In response to the coronavirus pandemic, the University of Texas at San Antonio has extended spring break through the week of March 15 and will switch to online-only instruction when classes resume March 23, the school announced.
Students were supposed to return from spring break on Monday, March 16. But because of the coronavirus (known as COVID-19), UTSA added an additional week of vacation.
“Students are encouraged, when feasible, to stay at home with their families or at their permanent residences during the spring break extension and for the duration of the online instruction period,” UTSA President Taylor Eighmy wrote in a March 12 email to students, faculty, and staff.
The online-only class setup will be in place until at least April 12, he said, and possibly through the end of the spring semester.
The last day of UTSA’s regular academic schedule has been pushed to May 8, Eighmy said, and the period for spring final exams has been shortened to May 11-15 to adjust for cancellation of classes the week of March 15. For now, spring graduation ceremonies will go on as scheduled May 16 and 17 at the Alamodome.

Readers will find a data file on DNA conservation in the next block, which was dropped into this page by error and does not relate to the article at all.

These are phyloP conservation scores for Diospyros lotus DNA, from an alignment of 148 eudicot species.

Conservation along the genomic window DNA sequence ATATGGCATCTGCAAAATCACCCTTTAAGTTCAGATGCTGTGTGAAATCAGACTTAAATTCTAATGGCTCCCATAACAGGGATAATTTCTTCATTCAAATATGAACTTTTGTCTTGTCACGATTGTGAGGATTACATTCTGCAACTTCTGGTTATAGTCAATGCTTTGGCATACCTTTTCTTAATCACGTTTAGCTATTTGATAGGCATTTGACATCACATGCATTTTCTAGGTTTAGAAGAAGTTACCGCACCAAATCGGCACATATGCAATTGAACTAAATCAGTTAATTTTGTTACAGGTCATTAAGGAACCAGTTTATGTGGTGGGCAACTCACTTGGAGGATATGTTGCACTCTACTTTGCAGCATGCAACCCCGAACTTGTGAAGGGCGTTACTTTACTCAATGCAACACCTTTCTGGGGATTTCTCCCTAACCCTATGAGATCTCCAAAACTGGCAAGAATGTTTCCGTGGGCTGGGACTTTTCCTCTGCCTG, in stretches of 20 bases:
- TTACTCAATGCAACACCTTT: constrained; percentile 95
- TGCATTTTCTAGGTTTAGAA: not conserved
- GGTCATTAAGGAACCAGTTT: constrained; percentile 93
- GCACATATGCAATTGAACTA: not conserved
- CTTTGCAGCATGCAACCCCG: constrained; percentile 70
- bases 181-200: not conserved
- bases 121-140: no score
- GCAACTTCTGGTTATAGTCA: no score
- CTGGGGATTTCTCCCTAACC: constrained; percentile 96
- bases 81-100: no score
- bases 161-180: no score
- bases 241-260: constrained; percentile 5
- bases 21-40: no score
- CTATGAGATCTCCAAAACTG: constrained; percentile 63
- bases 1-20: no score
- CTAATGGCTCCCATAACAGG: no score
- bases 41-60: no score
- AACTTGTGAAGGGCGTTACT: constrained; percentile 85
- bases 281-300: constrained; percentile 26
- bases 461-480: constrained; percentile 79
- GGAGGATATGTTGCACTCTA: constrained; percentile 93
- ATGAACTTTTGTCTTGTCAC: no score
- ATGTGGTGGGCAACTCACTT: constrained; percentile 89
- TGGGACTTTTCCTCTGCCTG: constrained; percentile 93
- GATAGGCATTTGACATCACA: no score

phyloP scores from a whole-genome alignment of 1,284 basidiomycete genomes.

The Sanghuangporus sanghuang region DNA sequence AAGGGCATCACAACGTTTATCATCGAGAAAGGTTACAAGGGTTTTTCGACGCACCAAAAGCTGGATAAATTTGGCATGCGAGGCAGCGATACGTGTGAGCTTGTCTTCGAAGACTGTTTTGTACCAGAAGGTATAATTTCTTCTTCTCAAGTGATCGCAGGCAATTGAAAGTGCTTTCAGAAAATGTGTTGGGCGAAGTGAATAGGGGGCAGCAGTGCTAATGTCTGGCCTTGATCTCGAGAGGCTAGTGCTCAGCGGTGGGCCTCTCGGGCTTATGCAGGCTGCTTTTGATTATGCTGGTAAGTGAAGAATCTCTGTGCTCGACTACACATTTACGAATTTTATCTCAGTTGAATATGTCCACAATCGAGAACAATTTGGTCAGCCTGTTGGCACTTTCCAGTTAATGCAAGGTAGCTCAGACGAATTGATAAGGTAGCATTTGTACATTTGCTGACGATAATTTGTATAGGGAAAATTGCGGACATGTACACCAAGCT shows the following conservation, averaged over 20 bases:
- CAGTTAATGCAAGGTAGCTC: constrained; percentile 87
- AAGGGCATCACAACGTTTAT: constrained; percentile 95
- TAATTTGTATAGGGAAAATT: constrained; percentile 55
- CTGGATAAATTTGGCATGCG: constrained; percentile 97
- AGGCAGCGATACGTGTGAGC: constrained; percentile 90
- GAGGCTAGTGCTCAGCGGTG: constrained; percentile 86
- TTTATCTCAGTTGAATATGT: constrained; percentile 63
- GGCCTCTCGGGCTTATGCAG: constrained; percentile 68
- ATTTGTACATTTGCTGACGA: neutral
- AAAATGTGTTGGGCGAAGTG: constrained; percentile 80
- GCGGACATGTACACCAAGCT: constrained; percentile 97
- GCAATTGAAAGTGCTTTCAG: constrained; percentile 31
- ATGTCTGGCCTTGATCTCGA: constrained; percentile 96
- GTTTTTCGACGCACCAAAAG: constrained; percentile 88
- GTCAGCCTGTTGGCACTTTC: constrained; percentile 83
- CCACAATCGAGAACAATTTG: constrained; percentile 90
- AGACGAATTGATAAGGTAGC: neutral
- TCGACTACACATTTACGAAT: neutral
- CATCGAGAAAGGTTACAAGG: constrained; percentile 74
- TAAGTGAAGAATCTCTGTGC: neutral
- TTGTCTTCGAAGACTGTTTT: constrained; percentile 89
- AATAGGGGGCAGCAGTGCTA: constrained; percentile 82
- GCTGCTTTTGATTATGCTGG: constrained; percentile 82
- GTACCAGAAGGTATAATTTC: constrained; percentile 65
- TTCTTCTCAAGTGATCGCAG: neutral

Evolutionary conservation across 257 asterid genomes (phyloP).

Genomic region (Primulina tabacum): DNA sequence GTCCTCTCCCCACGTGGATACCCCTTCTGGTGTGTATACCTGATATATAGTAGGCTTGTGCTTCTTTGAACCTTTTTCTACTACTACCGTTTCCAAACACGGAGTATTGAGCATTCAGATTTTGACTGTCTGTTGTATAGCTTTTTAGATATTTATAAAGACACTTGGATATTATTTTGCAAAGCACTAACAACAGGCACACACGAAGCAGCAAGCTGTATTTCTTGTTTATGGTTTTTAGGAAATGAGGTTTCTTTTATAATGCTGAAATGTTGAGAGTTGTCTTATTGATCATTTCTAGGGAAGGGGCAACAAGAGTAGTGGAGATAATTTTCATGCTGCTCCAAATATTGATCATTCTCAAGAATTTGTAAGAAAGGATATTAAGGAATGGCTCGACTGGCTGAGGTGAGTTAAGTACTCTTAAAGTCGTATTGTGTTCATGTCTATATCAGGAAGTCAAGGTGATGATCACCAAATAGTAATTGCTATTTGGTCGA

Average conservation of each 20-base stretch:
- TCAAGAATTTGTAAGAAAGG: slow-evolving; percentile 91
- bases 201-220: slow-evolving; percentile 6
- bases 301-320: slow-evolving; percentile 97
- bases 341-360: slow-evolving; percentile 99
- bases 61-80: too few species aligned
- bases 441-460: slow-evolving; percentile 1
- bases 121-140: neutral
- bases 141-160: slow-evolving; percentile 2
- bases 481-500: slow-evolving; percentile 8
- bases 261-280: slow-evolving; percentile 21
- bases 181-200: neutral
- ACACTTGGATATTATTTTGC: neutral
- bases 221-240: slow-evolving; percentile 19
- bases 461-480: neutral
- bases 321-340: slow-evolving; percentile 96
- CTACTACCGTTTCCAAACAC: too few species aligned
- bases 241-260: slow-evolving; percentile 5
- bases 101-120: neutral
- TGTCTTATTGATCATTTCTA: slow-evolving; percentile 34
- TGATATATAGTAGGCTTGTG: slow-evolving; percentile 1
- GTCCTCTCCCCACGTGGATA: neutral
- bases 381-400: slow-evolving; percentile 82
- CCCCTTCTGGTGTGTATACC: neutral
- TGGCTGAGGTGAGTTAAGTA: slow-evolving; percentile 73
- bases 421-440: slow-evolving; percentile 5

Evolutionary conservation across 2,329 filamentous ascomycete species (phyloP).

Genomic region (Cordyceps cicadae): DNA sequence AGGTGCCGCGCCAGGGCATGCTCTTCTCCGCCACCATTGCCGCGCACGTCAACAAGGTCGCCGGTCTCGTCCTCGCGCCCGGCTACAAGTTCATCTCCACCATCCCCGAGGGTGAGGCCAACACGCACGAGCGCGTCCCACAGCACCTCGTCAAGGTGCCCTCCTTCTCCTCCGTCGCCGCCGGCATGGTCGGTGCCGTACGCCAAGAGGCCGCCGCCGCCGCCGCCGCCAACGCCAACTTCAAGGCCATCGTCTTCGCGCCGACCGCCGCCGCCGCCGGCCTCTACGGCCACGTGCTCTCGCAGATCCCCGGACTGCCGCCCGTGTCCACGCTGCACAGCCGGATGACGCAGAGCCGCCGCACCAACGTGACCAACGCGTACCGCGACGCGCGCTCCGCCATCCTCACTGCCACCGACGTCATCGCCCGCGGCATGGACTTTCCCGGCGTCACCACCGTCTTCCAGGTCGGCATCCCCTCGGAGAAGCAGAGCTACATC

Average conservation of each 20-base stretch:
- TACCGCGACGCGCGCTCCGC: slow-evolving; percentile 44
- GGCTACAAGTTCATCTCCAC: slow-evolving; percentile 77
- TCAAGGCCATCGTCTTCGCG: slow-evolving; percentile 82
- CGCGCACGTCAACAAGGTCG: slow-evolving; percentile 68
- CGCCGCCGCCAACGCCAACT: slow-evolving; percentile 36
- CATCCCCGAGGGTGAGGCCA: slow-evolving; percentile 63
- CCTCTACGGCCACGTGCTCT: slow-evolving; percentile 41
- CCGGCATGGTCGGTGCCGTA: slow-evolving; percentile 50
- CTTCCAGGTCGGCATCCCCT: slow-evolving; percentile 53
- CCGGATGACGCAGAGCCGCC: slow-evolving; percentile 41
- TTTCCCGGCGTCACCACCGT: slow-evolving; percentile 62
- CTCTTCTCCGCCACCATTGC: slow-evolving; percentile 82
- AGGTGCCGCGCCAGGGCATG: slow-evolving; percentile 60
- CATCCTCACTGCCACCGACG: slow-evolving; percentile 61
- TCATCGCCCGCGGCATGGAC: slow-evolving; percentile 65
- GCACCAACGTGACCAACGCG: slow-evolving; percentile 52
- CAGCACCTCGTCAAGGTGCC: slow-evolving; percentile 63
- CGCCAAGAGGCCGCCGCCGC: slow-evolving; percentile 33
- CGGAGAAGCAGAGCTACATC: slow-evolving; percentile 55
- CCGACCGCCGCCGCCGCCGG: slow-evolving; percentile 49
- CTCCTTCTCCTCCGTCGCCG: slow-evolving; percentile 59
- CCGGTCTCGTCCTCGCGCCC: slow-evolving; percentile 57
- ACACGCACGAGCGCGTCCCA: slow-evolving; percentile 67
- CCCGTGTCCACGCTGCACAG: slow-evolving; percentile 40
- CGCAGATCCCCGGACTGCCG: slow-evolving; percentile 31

UTSA’s campuses will remain open during and after the prolonged spring break, and normal business operations and services “will continue to the degree possible,” Eighmy wrote. Residence halls will be available to students who need to stay on campus.
“In the weeks to come, we will be exploring additional telecommuting opportunities for faculty and staff, where appropriate and as warranted,” he wrote.
Eighmy said UTSA will promote “social distancing” — designed to reduce coronavirus risks — by asking organizers to consider postponing or canceling meetings or events with over 50 people, or by moving them to a digital platform.
“Good hygiene will continue to be emphasized for in-person gatherings of any size,” he wrote.
UTSA joins scores of U.S. schools making similar changes, including the University of Texas at Austin, the Alamo Colleges District, Texas A&M University campuses in San Antonio and College Station, Rice University, and the University of Houston.
“While there is still a lot we don’t know about the coronavirus, we expect that it will spread more broadly in Texas. We know that universities have greater risk for transmission, especially in the weeks following spring break when many students, faculty, and staff are returning to campus after traveling,” Eighmy wrote. “Our best chance of slowing the spread of coronavirus is to make these changes now, before we begin to see cases on our campus.”
He said the status of UTSA research activities, sporting events, and other campus activities requiring an in-person presence will be weighed on a case-by-case basis.